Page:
Teenagers tend to overshare on social media these days, so employees from Google are touring the state to pass along safety tips.
They even recruited the help of U.S. Senator James Lankford of Oklahoma to get the message across.
Google took its Online Safety Roadshow to Piedmont Middle School on Wednesday to teach 7th and 8th grade students that whatever they post online can live online forever, even if they tried to delete it.
The students are taught, “You are what you share.”
“Just about internet safety and how to use it and how to do it, so they just want us to be safe,” said Mary Kate Pauley, a Piedmont 7th Grader.
Google's Online Safety Roadshow tells kids how to stay safe and secure online. Young people do not realize their online life and their offline life impact each other.
“Oftentimes with this age group they don't realize that what they post can actually impact when they are trying to get summer job or maybe go to college or later down the road in their career path,” said Google spokesperson Jamie Hill.
The program was created using input from principals and child safety groups. U.S. Senator James Lankford participated in the assembly and said parents need to know what their kids are doing online.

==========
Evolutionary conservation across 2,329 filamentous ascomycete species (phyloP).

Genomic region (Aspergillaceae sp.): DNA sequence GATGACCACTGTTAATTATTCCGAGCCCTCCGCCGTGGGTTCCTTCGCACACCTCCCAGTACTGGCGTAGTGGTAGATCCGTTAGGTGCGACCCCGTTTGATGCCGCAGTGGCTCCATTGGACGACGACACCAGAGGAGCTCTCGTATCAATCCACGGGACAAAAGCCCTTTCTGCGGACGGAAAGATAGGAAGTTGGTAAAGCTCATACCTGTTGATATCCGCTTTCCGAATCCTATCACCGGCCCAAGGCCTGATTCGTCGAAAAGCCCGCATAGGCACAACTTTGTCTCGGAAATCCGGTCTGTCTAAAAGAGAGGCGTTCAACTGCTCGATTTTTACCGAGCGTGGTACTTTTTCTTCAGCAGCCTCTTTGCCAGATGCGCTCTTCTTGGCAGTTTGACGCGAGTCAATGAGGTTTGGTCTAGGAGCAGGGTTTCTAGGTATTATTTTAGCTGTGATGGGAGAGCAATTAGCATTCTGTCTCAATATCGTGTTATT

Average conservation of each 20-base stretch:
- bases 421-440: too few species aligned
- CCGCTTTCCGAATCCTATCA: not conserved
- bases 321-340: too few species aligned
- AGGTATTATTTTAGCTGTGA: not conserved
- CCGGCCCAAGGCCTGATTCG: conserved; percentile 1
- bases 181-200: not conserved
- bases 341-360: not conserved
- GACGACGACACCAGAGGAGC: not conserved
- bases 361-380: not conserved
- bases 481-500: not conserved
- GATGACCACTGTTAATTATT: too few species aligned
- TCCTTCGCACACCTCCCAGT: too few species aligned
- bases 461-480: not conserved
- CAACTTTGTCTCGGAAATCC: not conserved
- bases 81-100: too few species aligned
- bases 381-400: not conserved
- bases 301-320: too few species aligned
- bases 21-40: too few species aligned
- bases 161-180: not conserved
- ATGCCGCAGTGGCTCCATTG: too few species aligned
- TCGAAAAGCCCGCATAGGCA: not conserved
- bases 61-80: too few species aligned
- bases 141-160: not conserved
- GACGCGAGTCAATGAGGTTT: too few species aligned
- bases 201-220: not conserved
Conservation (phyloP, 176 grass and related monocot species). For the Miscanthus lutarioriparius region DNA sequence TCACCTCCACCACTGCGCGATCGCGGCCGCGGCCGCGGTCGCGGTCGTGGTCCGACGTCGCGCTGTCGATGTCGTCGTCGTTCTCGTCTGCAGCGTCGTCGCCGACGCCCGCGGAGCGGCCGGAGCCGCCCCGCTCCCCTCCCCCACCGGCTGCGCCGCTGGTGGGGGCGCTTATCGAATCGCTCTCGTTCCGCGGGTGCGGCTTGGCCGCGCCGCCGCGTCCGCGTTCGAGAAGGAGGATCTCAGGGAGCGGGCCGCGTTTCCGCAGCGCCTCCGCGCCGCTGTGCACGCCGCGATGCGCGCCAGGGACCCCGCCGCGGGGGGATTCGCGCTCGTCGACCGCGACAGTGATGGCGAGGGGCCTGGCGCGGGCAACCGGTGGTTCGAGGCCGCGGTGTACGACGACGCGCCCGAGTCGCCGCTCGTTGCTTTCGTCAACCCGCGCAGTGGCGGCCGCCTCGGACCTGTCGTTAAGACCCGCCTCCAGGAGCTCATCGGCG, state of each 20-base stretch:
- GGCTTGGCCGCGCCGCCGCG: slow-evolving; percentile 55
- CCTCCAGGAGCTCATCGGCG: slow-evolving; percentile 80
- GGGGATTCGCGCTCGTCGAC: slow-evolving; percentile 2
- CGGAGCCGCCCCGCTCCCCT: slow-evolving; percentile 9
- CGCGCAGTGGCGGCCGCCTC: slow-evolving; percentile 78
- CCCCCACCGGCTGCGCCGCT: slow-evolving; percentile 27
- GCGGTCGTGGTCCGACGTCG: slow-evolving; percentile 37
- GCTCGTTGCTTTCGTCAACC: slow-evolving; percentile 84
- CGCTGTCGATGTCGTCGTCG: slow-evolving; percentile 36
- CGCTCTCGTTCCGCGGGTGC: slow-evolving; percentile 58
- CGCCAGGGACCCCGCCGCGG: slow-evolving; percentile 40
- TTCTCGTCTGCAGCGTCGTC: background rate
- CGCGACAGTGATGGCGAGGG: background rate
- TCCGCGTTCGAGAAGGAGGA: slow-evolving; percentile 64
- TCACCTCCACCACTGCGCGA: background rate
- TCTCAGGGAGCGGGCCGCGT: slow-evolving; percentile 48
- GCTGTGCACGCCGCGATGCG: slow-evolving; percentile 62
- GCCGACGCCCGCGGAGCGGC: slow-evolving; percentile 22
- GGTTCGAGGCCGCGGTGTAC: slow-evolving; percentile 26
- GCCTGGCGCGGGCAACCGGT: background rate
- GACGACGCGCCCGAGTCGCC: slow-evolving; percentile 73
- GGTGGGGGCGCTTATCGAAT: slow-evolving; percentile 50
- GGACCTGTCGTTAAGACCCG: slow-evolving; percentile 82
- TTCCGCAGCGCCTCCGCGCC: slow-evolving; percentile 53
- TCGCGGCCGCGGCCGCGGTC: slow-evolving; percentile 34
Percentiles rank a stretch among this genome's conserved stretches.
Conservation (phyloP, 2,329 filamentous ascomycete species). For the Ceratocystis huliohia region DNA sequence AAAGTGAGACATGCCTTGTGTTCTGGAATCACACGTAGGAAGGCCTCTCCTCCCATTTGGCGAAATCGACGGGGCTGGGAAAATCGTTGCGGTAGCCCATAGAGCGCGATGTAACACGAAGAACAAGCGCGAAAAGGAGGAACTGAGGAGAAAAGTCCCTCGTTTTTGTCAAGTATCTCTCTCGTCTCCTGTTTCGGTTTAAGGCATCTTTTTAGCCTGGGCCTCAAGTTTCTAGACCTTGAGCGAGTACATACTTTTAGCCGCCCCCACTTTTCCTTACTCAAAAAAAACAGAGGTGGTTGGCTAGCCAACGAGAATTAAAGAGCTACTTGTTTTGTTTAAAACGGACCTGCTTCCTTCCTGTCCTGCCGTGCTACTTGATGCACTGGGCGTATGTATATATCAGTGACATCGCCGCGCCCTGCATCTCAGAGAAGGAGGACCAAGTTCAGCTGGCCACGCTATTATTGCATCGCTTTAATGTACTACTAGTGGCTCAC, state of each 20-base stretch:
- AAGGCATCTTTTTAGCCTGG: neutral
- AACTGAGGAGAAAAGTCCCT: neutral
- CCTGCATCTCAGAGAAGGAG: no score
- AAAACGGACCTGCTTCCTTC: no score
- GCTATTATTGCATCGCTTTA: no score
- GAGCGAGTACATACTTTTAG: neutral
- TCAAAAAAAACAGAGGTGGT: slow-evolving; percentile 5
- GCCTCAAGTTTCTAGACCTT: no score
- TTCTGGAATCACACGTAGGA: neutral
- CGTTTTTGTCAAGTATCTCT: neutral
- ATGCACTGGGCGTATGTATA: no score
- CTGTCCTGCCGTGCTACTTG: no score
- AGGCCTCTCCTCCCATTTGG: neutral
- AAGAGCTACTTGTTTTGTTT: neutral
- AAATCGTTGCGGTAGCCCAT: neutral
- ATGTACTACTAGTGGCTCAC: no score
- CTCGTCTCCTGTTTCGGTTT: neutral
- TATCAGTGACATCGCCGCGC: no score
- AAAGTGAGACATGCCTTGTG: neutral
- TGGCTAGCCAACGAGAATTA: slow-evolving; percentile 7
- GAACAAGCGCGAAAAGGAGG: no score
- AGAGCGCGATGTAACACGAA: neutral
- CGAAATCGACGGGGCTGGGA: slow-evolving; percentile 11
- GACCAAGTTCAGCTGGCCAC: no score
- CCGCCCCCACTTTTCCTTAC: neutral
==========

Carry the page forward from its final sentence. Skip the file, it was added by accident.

“You're not snooping, you're helping guard your kids and making sure they are making good decisions,” said U.S. Senator James Lankford, (R) Oklahoma. “Not every kid at 13 makes good decisions,” the father of two added.
Students learned these tips:
Think before you share: Anything you post can be forwarded, copied and found
“Not everyone online is your friend and that's a key thing for kids to know that when you share all this information, some of that information can be used against you,” Senator Lankford told News 9.
Protect your stuff: Set strong passwords and have different ones for every site
Google said one in three teens has shared their password with someone.
Know and use your settings: 15 percent of Americans have never checked their social media settings
Avoid scams: Don't trust strangers or unknown sites
Be kind online: No bullying
“They don't realize that a really fast, quick click can actually impact someone's day, week or life,” said Hill.